ESPN's Pat Yasinskas has been making a neat list of the top 25 players in the NFC South, and despite a down year for essentially every player on the Bucs' roster, three Tampa Bay Buccaneers have featured on the list so far: Adrian Clayborn at no. 24, Josh Freeman at no. 22 and Vincent Jackson at no. 16. Three Bucs so far is pretty good, but we'll undoubtedly see a few more appear on the list. Davin Joseph, Donald Penn and especially Carl Nicks all have a good chance of being selected, while Gerald McCoy, Ronde Barber and Michael Bennett have an outside chance of appearing on the list as well. Of course, the Bucs won't be featured at the top end of the list: undoubtedly Cam Newton, Matt Ryan and Drew Brees are featured up high.
Why he's No. 24 in 2012: Clayborn should only continue to get better and could quickly become the NFC South's best all-around defensive end. Tampa Bay didn't lead often last season, so it wasn't like Clayborn had a lot of sack opportunities and was falling into them. He's had an entire offseason program for the first time in his career. With a new coaching staff comes a new defense. But Clayborn's job isn't changing that dramatically. He's supposed to make things happen at the line of scrimmage and behind it. Clayborn could be helped greatly if defensive tackles Gerald McCoy and Brian Price are able to stay healthy and generate a pass rush from the interior.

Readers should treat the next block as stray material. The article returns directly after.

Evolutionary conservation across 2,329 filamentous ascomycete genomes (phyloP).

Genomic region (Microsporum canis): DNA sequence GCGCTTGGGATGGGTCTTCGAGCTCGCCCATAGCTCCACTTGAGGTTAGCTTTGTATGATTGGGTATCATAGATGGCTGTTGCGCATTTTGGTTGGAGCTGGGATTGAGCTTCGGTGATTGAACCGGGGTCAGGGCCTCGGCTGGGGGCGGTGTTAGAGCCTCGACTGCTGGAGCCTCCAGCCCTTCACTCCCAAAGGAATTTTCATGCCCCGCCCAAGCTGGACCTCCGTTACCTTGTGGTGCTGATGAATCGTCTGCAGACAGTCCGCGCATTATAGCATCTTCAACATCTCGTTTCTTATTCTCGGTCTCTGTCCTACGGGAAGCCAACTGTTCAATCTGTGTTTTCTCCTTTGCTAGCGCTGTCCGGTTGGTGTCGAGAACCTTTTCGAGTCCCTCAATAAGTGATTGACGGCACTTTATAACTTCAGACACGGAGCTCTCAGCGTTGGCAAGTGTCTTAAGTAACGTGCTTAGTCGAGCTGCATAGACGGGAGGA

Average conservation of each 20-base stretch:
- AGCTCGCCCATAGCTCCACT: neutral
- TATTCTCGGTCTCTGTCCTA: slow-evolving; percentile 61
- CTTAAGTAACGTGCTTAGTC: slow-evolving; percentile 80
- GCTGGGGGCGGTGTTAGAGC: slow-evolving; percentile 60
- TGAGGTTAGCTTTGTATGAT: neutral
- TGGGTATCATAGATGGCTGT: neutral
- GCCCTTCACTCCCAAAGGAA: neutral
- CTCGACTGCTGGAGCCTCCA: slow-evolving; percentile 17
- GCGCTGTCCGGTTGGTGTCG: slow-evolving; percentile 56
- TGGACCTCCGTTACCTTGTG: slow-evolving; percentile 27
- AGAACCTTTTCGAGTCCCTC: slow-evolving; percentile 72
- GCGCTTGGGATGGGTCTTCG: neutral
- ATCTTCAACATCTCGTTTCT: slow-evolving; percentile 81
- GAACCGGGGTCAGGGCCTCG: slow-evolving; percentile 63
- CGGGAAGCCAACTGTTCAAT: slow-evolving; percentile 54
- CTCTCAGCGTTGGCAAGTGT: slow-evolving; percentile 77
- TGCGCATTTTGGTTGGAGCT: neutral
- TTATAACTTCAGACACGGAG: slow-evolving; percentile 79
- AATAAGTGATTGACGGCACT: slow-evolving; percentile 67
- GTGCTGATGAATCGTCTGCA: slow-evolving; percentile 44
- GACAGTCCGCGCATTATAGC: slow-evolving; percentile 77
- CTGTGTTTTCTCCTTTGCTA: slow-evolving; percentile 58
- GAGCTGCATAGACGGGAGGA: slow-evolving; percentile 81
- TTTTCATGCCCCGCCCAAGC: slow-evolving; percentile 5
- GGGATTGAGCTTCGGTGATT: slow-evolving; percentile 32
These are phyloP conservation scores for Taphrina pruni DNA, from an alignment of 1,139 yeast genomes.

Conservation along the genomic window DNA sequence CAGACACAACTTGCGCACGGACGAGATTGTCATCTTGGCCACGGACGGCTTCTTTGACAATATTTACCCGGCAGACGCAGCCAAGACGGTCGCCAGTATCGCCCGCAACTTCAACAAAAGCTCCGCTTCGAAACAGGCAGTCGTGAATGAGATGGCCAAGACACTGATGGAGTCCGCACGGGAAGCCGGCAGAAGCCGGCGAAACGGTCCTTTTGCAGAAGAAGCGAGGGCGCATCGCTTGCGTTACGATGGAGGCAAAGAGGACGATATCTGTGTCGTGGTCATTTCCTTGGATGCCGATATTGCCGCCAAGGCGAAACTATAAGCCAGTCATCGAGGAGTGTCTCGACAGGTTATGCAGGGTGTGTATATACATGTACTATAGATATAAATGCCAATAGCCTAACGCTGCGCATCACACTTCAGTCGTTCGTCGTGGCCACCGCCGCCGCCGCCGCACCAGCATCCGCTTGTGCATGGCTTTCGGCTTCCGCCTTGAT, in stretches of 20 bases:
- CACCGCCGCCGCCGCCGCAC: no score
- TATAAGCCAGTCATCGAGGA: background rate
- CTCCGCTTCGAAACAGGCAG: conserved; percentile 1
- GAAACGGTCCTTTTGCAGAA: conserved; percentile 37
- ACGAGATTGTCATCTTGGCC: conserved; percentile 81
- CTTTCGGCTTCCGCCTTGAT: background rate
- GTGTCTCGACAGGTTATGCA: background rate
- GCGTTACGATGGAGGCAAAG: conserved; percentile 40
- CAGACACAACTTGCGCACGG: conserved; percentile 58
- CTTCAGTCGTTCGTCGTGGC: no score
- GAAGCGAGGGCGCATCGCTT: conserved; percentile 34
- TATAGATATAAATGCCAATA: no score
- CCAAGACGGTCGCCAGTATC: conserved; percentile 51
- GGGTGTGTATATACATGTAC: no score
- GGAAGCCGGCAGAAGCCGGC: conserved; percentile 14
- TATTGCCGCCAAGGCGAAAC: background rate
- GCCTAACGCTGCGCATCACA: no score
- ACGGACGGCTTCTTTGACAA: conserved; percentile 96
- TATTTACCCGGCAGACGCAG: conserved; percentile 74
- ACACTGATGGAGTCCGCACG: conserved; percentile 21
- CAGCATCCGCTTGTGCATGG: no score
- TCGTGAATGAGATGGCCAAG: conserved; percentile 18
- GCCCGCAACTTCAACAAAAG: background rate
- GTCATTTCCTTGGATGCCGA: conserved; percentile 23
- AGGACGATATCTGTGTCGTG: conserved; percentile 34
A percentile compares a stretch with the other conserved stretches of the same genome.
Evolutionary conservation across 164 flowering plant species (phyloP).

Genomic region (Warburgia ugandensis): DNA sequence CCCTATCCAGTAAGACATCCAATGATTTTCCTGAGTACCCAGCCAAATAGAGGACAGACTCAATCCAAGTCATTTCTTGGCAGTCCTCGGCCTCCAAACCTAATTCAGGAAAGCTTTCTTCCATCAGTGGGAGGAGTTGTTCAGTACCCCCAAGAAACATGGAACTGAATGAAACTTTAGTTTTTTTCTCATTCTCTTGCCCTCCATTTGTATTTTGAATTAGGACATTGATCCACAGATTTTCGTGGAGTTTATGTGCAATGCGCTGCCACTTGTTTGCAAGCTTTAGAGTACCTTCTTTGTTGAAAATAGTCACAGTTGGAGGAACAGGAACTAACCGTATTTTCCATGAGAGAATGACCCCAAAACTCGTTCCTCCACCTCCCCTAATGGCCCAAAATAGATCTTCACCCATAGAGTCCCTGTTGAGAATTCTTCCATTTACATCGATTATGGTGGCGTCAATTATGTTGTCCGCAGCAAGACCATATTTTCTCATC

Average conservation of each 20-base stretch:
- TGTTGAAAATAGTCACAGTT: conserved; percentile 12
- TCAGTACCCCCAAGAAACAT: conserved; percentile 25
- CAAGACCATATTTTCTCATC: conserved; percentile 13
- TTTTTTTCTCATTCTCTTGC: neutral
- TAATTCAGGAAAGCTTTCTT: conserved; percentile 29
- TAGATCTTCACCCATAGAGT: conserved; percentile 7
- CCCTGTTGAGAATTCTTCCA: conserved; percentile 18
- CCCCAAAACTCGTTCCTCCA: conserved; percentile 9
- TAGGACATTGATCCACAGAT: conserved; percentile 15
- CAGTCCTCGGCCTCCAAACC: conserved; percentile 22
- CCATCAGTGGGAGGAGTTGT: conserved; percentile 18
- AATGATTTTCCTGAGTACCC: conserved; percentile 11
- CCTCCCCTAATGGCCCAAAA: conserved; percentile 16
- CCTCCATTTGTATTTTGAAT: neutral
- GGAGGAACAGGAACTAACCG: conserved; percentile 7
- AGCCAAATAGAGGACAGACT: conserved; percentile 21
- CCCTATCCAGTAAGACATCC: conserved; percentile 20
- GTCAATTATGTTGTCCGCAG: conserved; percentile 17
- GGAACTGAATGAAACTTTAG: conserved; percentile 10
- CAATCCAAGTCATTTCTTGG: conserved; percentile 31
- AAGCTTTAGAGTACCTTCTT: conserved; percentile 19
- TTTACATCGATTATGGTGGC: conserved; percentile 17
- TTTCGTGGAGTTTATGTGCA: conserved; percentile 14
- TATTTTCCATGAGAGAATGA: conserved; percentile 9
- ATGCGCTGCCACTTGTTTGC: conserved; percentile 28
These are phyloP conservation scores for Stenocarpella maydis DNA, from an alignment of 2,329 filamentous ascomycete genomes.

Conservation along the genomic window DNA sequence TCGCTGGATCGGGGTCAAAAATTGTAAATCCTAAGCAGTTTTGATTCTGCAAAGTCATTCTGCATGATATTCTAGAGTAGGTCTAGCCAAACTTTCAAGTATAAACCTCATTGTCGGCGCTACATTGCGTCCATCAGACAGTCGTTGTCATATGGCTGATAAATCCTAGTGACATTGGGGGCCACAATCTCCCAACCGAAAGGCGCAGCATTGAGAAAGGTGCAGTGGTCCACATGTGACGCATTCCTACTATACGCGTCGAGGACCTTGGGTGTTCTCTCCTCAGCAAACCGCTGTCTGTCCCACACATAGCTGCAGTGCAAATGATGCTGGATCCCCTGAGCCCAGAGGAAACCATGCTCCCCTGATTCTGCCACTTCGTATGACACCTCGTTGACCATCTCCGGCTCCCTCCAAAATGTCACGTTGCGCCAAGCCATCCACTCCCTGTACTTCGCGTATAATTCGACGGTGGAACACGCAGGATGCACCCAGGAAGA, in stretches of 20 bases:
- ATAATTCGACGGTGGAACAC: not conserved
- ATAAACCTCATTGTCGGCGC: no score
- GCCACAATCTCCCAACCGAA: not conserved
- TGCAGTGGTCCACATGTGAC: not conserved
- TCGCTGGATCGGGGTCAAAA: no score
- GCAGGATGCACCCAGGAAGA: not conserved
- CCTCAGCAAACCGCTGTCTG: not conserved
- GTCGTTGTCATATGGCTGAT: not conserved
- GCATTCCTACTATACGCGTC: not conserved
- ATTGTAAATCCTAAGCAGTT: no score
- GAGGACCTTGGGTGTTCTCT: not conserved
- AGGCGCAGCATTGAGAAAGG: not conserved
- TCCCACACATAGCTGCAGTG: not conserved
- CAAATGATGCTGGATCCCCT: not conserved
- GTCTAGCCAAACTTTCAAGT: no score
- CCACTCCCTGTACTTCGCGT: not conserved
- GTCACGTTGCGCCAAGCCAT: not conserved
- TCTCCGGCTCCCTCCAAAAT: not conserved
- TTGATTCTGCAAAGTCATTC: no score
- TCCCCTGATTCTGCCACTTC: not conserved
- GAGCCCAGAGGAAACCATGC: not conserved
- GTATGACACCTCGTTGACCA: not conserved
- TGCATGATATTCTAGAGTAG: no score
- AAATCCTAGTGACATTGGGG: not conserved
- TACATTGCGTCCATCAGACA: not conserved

Why he's No. 22 in 2012: The front office and the coaching staff firmly believe Freeman can be a franchise quarterback. They think the physical tools, work ethic and intangibles all are there. The front office already has done its part, signing free-agent Vincent Jackson to be the No. 1 wide receiver, drafting Doug Martin and planning to use him as an all-purpose running back and adding All-Pro guard Carl Nicks to an offensive line that looks like it has a chance to be very good. Freeman's learning a new offense with coordinator Mike Sullivan, but it's an offense that's supposed to put him in a position to succeed. Freeman didn't really have a chance last year because so much was going wrong around him. This year, there are no excuses. It's time to find out what Freeman truly can do.
Why he's No. 16 in 2012: Jackson instantly gives quarterback Josh Freeman a much-needed true No. 1 wide receiver. He's a proven commodity and he allows Mike Williams and Arrelious Benn to step into supporting roles. Jackson's a big target (6-foot-5) and he has shown the ability to get open downfield and to break tackles after shorter catches. He and Freeman seem like a perfect fit. New coach Greg Schiano has said his offense will run the ball a lot and take some shots downfield. There aren't many receivers more worth taking deep shots to than Jackson.